Slights Still Unspoken - Voigt/465 (Guerssen)
There was a time when sharp divisions ran like Pacific Rim fault-lines between underground musical factions in Sydney.
One one tectonic plate stood the Radio Birdman-influenced, leather-clad, guitar warriors steeped in ramalama-fa-fa-fa and the Stooges, on the other an esoteric bunch of people making sounds with synthesisers and other assorted machines. Picket lines were established and few crossed them, unless by accident or if no-one was looking.
There was an irony in that the original Birdman crowd was itself, at least partly comprised of the arty and self-consciously avant garde, as well as curious suburb dwellers, students and bikers. In time, the walls that divided Sydney music would break down, but they were also reinforced by Clinton Walker’s seminal 1982 book, “Inner City Sound”.
It was mostly a scrapbook compiled from zines and magazine writings but it filled a void for those who hadn’t been around to be immersed in the late ‘70s scene. Walker’s coverage was subjective, naturally enough, and he was on the side of the arty bands and junkie rock crew. He didn’t miss a chance to diss any band from a Sydney-via-Detroit postcode. Voigt/465 were in his good books.
So to this collection by Spanish label Guerssen, which specialises in obscure re-issues. “Slights Still Unspoken” is the second compilation of Voight/465 material to land, comprising their 1979 one and only album (“Slights Unspoken”) plus bonus tracks.
Voigt/465 had a sharp, nagging sound anchored in the dissonant end of Krautrock and Pere Ubu. A bit like the Velvets, stripped of the laconic elements after refusing to wait for their man.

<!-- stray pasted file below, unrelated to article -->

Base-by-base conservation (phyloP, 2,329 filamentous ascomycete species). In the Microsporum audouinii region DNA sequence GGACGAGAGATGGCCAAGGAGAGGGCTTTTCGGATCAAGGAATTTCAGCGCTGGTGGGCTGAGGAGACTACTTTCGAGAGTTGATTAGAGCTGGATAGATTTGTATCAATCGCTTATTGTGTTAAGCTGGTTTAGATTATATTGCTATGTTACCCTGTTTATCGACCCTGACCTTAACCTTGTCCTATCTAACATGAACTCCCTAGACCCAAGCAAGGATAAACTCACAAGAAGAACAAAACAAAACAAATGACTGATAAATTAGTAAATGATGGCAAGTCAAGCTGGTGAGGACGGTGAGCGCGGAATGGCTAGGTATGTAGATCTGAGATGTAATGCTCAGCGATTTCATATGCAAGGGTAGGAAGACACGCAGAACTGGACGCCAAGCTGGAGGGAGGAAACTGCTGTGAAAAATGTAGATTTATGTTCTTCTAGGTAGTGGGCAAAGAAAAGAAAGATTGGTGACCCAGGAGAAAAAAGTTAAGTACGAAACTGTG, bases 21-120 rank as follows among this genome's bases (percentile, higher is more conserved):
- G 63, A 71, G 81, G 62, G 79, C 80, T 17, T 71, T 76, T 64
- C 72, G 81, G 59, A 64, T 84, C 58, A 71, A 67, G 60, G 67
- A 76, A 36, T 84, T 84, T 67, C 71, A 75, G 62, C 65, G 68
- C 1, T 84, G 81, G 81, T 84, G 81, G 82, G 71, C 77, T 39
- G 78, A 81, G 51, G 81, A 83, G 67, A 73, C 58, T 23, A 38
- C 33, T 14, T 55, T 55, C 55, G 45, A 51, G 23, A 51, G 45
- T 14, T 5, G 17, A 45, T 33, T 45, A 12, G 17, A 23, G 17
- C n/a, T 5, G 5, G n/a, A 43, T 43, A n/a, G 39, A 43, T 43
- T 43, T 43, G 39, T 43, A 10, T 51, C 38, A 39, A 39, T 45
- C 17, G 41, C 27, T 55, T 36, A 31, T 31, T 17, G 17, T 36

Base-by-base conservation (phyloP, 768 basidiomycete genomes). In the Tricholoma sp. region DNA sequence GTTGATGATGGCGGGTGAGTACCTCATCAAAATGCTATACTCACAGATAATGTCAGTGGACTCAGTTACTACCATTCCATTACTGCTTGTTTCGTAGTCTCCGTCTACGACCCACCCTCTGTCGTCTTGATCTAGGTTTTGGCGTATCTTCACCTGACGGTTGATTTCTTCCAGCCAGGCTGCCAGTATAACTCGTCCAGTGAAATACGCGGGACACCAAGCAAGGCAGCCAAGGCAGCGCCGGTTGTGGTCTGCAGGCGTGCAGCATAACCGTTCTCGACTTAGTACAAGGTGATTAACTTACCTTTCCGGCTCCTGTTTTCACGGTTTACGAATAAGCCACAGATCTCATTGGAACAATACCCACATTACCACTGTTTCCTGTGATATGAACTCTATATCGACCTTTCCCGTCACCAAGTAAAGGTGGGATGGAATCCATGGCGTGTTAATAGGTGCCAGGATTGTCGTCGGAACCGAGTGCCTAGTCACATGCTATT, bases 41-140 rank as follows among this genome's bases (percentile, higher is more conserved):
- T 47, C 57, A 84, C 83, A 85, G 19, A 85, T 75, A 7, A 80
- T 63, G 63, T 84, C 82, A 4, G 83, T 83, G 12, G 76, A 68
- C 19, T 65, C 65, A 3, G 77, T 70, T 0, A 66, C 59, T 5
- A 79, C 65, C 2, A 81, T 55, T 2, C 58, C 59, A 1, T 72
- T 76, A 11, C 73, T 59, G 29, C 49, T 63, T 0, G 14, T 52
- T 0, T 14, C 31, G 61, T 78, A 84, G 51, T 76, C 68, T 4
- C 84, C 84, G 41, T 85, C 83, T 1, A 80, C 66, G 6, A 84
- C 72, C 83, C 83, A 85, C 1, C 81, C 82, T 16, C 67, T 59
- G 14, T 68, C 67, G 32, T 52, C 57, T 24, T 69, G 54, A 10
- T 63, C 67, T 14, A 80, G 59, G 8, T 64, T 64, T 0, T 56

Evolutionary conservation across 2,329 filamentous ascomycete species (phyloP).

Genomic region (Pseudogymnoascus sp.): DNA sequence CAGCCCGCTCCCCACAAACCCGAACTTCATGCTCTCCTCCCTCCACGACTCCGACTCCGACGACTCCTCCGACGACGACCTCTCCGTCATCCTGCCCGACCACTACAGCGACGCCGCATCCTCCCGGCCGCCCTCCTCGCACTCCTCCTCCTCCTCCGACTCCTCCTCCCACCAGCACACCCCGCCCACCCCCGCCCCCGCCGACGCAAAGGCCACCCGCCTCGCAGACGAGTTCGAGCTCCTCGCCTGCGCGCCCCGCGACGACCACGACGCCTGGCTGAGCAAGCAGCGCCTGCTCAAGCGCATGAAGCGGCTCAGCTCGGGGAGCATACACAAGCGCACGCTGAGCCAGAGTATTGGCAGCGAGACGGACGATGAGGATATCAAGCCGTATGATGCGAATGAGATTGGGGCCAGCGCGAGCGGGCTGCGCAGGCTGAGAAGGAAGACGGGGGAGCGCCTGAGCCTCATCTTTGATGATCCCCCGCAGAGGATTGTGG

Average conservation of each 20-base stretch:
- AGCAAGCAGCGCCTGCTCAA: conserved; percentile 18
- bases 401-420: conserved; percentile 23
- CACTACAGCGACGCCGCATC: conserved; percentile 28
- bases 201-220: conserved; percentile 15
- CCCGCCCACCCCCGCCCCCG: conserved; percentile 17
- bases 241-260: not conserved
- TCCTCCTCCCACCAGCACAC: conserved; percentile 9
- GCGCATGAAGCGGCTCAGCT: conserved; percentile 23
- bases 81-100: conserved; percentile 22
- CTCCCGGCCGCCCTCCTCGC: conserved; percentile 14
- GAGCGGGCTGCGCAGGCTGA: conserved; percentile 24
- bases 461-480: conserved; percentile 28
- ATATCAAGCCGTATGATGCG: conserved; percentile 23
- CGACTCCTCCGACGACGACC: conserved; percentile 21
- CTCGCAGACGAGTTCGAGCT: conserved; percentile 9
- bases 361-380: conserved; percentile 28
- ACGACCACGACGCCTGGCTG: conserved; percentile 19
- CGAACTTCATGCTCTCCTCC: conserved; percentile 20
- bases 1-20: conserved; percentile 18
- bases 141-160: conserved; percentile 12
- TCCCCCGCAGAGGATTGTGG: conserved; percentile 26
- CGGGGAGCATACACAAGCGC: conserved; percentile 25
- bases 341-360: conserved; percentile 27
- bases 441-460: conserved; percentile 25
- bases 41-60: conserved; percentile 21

The basic elements are, well, pretty basic. High-tensile, edgy vocals from Roe Byron and sythn player Phil Turnbull, spidery guitar, sharp time changes and Phil O.Meara’s deep bass-lines. Repetition. Avant-garage, to use the band’s own term.
Let’s be honest: The walls might be down but some of these songs still leave me colder than an Eskimo’s dick in an outdoor sauna. Especially the more out-there things like “P” and “F1”. That last one got the dog curious and no wonder - it sounds like a dolphin being slaughtered buy a shipload of Japanese whalers armed with cattle prods. As Spock was known to have never said to Captain Kirk: “It’s rock, Jim, but not as we know it.”
On the other hand, much of the album-proper is good in its own way, with the Voigts coming across as the impoverished studio cousins of The Thought Criminals. Most of the music was recorded in a low-budget studio in Kogarah in southern Sydney, well-known around those parts for being operated by a blind man.
There’s some things to like and some to dislike on this album. One common element music from either end of the spectrum shared was a determination to confront and not to be ignored. In that regard, Voigt/465 brings things full circle.